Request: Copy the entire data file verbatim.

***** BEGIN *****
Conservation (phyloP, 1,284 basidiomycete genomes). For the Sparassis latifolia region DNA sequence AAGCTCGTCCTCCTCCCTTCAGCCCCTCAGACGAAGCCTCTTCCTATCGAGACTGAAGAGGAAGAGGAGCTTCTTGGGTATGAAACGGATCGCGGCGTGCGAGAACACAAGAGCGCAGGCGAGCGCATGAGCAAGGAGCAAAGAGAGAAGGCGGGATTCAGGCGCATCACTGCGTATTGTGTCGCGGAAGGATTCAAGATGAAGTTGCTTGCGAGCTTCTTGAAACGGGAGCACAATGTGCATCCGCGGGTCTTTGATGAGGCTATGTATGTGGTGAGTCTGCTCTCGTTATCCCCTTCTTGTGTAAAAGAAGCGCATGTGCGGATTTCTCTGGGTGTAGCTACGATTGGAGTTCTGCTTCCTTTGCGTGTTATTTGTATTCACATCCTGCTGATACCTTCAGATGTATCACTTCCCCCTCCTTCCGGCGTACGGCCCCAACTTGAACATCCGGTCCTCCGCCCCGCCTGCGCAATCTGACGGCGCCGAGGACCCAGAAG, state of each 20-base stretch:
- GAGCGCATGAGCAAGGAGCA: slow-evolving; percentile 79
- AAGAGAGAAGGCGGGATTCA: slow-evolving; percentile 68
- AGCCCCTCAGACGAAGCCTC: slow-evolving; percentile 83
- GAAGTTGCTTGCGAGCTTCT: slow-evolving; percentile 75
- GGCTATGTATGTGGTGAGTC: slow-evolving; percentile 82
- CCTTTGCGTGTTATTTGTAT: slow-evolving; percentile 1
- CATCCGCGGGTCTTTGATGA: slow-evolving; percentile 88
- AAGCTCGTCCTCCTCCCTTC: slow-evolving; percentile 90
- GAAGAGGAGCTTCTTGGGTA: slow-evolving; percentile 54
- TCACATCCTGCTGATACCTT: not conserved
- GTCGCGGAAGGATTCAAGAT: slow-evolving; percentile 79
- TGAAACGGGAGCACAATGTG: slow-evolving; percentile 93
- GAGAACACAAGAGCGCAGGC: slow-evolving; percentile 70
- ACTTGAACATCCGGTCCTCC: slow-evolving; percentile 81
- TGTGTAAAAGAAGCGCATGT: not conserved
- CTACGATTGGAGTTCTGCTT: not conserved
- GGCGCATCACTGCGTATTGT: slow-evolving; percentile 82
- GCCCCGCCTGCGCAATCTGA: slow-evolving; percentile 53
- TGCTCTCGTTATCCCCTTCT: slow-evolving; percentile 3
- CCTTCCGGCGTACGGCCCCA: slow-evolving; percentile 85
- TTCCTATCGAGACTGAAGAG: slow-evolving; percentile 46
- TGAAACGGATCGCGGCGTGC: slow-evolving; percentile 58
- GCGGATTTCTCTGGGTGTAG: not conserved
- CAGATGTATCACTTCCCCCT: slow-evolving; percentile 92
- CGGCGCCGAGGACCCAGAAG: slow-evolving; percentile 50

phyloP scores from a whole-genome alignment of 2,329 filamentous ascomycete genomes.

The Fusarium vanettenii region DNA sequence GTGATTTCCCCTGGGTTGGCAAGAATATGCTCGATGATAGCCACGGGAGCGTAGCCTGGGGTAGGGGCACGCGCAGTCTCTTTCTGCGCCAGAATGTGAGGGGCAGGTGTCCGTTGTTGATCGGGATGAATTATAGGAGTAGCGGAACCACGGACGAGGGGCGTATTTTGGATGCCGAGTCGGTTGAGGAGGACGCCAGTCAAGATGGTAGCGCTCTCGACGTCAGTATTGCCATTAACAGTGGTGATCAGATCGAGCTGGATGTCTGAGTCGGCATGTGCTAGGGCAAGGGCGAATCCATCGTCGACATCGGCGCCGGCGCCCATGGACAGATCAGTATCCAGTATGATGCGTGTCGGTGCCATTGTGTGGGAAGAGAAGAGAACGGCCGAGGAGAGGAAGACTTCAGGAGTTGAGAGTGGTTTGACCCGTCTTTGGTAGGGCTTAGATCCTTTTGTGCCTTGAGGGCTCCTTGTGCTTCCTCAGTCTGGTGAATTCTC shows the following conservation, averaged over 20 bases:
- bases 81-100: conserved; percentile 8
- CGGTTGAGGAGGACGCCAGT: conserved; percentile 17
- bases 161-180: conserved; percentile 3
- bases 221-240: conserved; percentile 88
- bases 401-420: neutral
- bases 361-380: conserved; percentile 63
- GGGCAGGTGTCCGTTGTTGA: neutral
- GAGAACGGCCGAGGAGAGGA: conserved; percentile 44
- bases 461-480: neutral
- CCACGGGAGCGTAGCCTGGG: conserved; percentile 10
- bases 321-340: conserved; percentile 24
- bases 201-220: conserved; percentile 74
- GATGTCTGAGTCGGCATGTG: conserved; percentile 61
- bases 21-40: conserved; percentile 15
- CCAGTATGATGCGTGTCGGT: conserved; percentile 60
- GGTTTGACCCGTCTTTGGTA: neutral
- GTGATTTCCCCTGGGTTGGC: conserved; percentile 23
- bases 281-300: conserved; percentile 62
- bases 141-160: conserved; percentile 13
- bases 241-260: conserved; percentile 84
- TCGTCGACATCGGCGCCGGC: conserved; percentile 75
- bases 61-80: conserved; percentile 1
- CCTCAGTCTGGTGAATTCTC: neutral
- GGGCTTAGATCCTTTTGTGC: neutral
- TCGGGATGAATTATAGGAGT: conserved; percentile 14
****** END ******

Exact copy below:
Conservation (phyloP, 1,284 basidiomycete genomes). For the Sparassis latifolia region DNA sequence AAGCTCGTCCTCCTCCCTTCAGCCCCTCAGACGAAGCCTCTTCCTATCGAGACTGAAGAGGAAGAGGAGCTTCTTGGGTATGAAACGGATCGCGGCGTGCGAGAACACAAGAGCGCAGGCGAGCGCATGAGCAAGGAGCAAAGAGAGAAGGCGGGATTCAGGCGCATCACTGCGTATTGTGTCGCGGAAGGATTCAAGATGAAGTTGCTTGCGAGCTTCTTGAAACGGGAGCACAATGTGCATCCGCGGGTCTTTGATGAGGCTATGTATGTGGTGAGTCTGCTCTCGTTATCCCCTTCTTGTGTAAAAGAAGCGCATGTGCGGATTTCTCTGGGTGTAGCTACGATTGGAGTTCTGCTTCCTTTGCGTGTTATTTGTATTCACATCCTGCTGATACCTTCAGATGTATCACTTCCCCCTCCTTCCGGCGTACGGCCCCAACTTGAACATCCGGTCCTCCGCCCCGCCTGCGCAATCTGACGGCGCCGAGGACCCAGAAG, state of each 20-base stretch:
- GAGCGCATGAGCAAGGAGCA: slow-evolving; percentile 79
- AAGAGAGAAGGCGGGATTCA: slow-evolving; percentile 68
- AGCCCCTCAGACGAAGCCTC: slow-evolving; percentile 83
- GAAGTTGCTTGCGAGCTTCT: slow-evolving; percentile 75
- GGCTATGTATGTGGTGAGTC: slow-evolving; percentile 82
- CCTTTGCGTGTTATTTGTAT: slow-evolving; percentile 1
- CATCCGCGGGTCTTTGATGA: slow-evolving; percentile 88
- AAGCTCGTCCTCCTCCCTTC: slow-evolving; percentile 90
- GAAGAGGAGCTTCTTGGGTA: slow-evolving; percentile 54
- TCACATCCTGCTGATACCTT: not conserved
- GTCGCGGAAGGATTCAAGAT: slow-evolving; percentile 79
- TGAAACGGGAGCACAATGTG: slow-evolving; percentile 93
- GAGAACACAAGAGCGCAGGC: slow-evolving; percentile 70
- ACTTGAACATCCGGTCCTCC: slow-evolving; percentile 81
- TGTGTAAAAGAAGCGCATGT: not conserved
- CTACGATTGGAGTTCTGCTT: not conserved
- GGCGCATCACTGCGTATTGT: slow-evolving; percentile 82
- GCCCCGCCTGCGCAATCTGA: slow-evolving; percentile 53
- TGCTCTCGTTATCCCCTTCT: slow-evolving; percentile 3
- CCTTCCGGCGTACGGCCCCA: slow-evolving; percentile 85
- TTCCTATCGAGACTGAAGAG: slow-evolving; percentile 46
- TGAAACGGATCGCGGCGTGC: slow-evolving; percentile 58
- GCGGATTTCTCTGGGTGTAG: not conserved
- CAGATGTATCACTTCCCCCT: slow-evolving; percentile 92
- CGGCGCCGAGGACCCAGAAG: slow-evolving; percentile 50

phyloP scores from a whole-genome alignment of 2,329 filamentous ascomycete genomes.

The Fusarium vanettenii region DNA sequence GTGATTTCCCCTGGGTTGGCAAGAATATGCTCGATGATAGCCACGGGAGCGTAGCCTGGGGTAGGGGCACGCGCAGTCTCTTTCTGCGCCAGAATGTGAGGGGCAGGTGTCCGTTGTTGATCGGGATGAATTATAGGAGTAGCGGAACCACGGACGAGGGGCGTATTTTGGATGCCGAGTCGGTTGAGGAGGACGCCAGTCAAGATGGTAGCGCTCTCGACGTCAGTATTGCCATTAACAGTGGTGATCAGATCGAGCTGGATGTCTGAGTCGGCATGTGCTAGGGCAAGGGCGAATCCATCGTCGACATCGGCGCCGGCGCCCATGGACAGATCAGTATCCAGTATGATGCGTGTCGGTGCCATTGTGTGGGAAGAGAAGAGAACGGCCGAGGAGAGGAAGACTTCAGGAGTTGAGAGTGGTTTGACCCGTCTTTGGTAGGGCTTAGATCCTTTTGTGCCTTGAGGGCTCCTTGTGCTTCCTCAGTCTGGTGAATTCTC shows the following conservation, averaged over 20 bases:
- bases 81-100: conserved; percentile 8
- CGGTTGAGGAGGACGCCAGT: conserved; percentile 17
- bases 161-180: conserved; percentile 3
- bases 221-240: conserved; percentile 88
- bases 401-420: neutral
- bases 361-380: conserved; percentile 63
- GGGCAGGTGTCCGTTGTTGA: neutral
- GAGAACGGCCGAGGAGAGGA: conserved; percentile 44
- bases 461-480: neutral
- CCACGGGAGCGTAGCCTGGG: conserved; percentile 10
- bases 321-340: conserved; percentile 24
- bases 201-220: conserved; percentile 74
- GATGTCTGAGTCGGCATGTG: conserved; percentile 61
- bases 21-40: conserved; percentile 15
- CCAGTATGATGCGTGTCGGT: conserved; percentile 60
- GGTTTGACCCGTCTTTGGTA: neutral
- GTGATTTCCCCTGGGTTGGC: conserved; percentile 23
- bases 281-300: conserved; percentile 62
- bases 141-160: conserved; percentile 13
- bases 241-260: conserved; percentile 84
- TCGTCGACATCGGCGCCGGC: conserved; percentile 75
- bases 61-80: conserved; percentile 1
- CCTCAGTCTGGTGAATTCTC: neutral
- GGGCTTAGATCCTTTTGTGC: neutral
- TCGGGATGAATTATAGGAGT: conserved; percentile 14